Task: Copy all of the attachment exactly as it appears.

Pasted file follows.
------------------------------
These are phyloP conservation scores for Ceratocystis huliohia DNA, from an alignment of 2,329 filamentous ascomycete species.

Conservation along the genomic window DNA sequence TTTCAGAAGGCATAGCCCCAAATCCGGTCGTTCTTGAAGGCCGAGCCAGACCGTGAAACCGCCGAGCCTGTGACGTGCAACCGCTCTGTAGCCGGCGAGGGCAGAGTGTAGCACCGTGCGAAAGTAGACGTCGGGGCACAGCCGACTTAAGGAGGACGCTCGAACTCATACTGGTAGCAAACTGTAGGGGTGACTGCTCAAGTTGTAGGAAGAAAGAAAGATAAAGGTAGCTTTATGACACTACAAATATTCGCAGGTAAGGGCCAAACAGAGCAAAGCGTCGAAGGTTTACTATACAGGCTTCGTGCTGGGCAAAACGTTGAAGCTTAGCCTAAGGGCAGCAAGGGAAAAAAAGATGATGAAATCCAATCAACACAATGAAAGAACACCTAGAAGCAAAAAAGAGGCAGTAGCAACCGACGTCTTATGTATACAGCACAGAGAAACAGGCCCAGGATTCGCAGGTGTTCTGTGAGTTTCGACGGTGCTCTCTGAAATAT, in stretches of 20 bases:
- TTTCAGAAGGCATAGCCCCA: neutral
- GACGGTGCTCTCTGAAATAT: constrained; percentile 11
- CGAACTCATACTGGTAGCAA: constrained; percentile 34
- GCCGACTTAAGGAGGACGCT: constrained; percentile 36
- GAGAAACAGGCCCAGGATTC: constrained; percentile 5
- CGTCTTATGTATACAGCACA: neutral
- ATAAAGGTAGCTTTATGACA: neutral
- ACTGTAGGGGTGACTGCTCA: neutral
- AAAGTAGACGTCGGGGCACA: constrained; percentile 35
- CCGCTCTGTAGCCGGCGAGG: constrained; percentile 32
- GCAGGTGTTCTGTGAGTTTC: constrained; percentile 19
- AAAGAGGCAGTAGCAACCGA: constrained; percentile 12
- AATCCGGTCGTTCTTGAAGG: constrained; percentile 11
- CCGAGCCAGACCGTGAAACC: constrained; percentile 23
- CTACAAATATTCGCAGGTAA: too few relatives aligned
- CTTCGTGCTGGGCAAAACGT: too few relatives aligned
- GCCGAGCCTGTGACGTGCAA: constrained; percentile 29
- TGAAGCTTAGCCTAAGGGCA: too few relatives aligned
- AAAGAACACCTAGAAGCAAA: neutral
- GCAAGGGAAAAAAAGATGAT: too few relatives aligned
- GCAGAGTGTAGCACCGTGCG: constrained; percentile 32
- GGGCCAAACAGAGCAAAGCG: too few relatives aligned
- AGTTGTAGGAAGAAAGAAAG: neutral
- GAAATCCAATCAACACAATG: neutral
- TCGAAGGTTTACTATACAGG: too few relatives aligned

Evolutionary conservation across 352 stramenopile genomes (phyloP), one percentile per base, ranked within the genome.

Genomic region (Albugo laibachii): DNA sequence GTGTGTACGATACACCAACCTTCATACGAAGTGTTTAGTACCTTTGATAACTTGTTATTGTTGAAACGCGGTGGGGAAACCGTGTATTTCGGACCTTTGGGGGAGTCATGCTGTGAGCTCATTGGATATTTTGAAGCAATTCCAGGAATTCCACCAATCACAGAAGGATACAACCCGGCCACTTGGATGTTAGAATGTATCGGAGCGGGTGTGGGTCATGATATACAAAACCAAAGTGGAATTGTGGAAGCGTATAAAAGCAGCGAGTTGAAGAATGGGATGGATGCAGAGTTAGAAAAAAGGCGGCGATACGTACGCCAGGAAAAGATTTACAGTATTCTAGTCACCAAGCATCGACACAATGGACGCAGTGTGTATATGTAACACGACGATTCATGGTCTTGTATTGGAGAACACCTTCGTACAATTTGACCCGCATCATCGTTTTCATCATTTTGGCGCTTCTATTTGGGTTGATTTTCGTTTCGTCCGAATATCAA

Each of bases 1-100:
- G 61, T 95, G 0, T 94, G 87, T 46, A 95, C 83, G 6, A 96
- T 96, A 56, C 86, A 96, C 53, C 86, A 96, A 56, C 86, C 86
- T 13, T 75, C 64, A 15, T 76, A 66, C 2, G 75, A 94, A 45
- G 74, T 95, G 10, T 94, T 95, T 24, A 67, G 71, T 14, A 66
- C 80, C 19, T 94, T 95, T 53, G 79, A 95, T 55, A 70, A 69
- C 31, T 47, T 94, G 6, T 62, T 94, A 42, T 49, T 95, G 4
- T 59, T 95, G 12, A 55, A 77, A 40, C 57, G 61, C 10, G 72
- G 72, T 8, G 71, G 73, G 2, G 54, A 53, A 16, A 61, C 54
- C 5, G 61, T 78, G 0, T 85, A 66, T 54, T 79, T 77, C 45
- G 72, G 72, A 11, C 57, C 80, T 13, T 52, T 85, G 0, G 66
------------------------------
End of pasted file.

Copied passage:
These are phyloP conservation scores for Ceratocystis huliohia DNA, from an alignment of 2,329 filamentous ascomycete species.

Conservation along the genomic window DNA sequence TTTCAGAAGGCATAGCCCCAAATCCGGTCGTTCTTGAAGGCCGAGCCAGACCGTGAAACCGCCGAGCCTGTGACGTGCAACCGCTCTGTAGCCGGCGAGGGCAGAGTGTAGCACCGTGCGAAAGTAGACGTCGGGGCACAGCCGACTTAAGGAGGACGCTCGAACTCATACTGGTAGCAAACTGTAGGGGTGACTGCTCAAGTTGTAGGAAGAAAGAAAGATAAAGGTAGCTTTATGACACTACAAATATTCGCAGGTAAGGGCCAAACAGAGCAAAGCGTCGAAGGTTTACTATACAGGCTTCGTGCTGGGCAAAACGTTGAAGCTTAGCCTAAGGGCAGCAAGGGAAAAAAAGATGATGAAATCCAATCAACACAATGAAAGAACACCTAGAAGCAAAAAAGAGGCAGTAGCAACCGACGTCTTATGTATACAGCACAGAGAAACAGGCCCAGGATTCGCAGGTGTTCTGTGAGTTTCGACGGTGCTCTCTGAAATAT, in stretches of 20 bases:
- TTTCAGAAGGCATAGCCCCA: neutral
- GACGGTGCTCTCTGAAATAT: constrained; percentile 11
- CGAACTCATACTGGTAGCAA: constrained; percentile 34
- GCCGACTTAAGGAGGACGCT: constrained; percentile 36
- GAGAAACAGGCCCAGGATTC: constrained; percentile 5
- CGTCTTATGTATACAGCACA: neutral
- ATAAAGGTAGCTTTATGACA: neutral
- ACTGTAGGGGTGACTGCTCA: neutral
- AAAGTAGACGTCGGGGCACA: constrained; percentile 35
- CCGCTCTGTAGCCGGCGAGG: constrained; percentile 32
- GCAGGTGTTCTGTGAGTTTC: constrained; percentile 19
- AAAGAGGCAGTAGCAACCGA: constrained; percentile 12
- AATCCGGTCGTTCTTGAAGG: constrained; percentile 11
- CCGAGCCAGACCGTGAAACC: constrained; percentile 23
- CTACAAATATTCGCAGGTAA: too few relatives aligned
- CTTCGTGCTGGGCAAAACGT: too few relatives aligned
- GCCGAGCCTGTGACGTGCAA: constrained; percentile 29
- TGAAGCTTAGCCTAAGGGCA: too few relatives aligned
- AAAGAACACCTAGAAGCAAA: neutral
- GCAAGGGAAAAAAAGATGAT: too few relatives aligned
- GCAGAGTGTAGCACCGTGCG: constrained; percentile 32
- GGGCCAAACAGAGCAAAGCG: too few relatives aligned
- AGTTGTAGGAAGAAAGAAAG: neutral
- GAAATCCAATCAACACAATG: neutral
- TCGAAGGTTTACTATACAGG: too few relatives aligned

Evolutionary conservation across 352 stramenopile genomes (phyloP), one percentile per base, ranked within the genome.

Genomic region (Albugo laibachii): DNA sequence GTGTGTACGATACACCAACCTTCATACGAAGTGTTTAGTACCTTTGATAACTTGTTATTGTTGAAACGCGGTGGGGAAACCGTGTATTTCGGACCTTTGGGGGAGTCATGCTGTGAGCTCATTGGATATTTTGAAGCAATTCCAGGAATTCCACCAATCACAGAAGGATACAACCCGGCCACTTGGATGTTAGAATGTATCGGAGCGGGTGTGGGTCATGATATACAAAACCAAAGTGGAATTGTGGAAGCGTATAAAAGCAGCGAGTTGAAGAATGGGATGGATGCAGAGTTAGAAAAAAGGCGGCGATACGTACGCCAGGAAAAGATTTACAGTATTCTAGTCACCAAGCATCGACACAATGGACGCAGTGTGTATATGTAACACGACGATTCATGGTCTTGTATTGGAGAACACCTTCGTACAATTTGACCCGCATCATCGTTTTCATCATTTTGGCGCTTCTATTTGGGTTGATTTTCGTTTCGTCCGAATATCAA

Each of bases 1-100:
- G 61, T 95, G 0, T 94, G 87, T 46, A 95, C 83, G 6, A 96
- T 96, A 56, C 86, A 96, C 53, C 86, A 96, A 56, C 86, C 86
- T 13, T 75, C 64, A 15, T 76, A 66, C 2, G 75, A 94, A 45
- G 74, T 95, G 10, T 94, T 95, T 24, A 67, G 71, T 14, A 66
- C 80, C 19, T 94, T 95, T 53, G 79, A 95, T 55, A 70, A 69
- C 31, T 47, T 94, G 6, T 62, T 94, A 42, T 49, T 95, G 4
- T 59, T 95, G 12, A 55, A 77, A 40, C 57, G 61, C 10, G 72
- G 72, T 8, G 71, G 73, G 2, G 54, A 53, A 16, A 61, C 54
- C 5, G 61, T 78, G 0, T 85, A 66, T 54, T 79, T 77, C 45
- G 72, G 72, A 11, C 57, C 80, T 13, T 52, T 85, G 0, G 66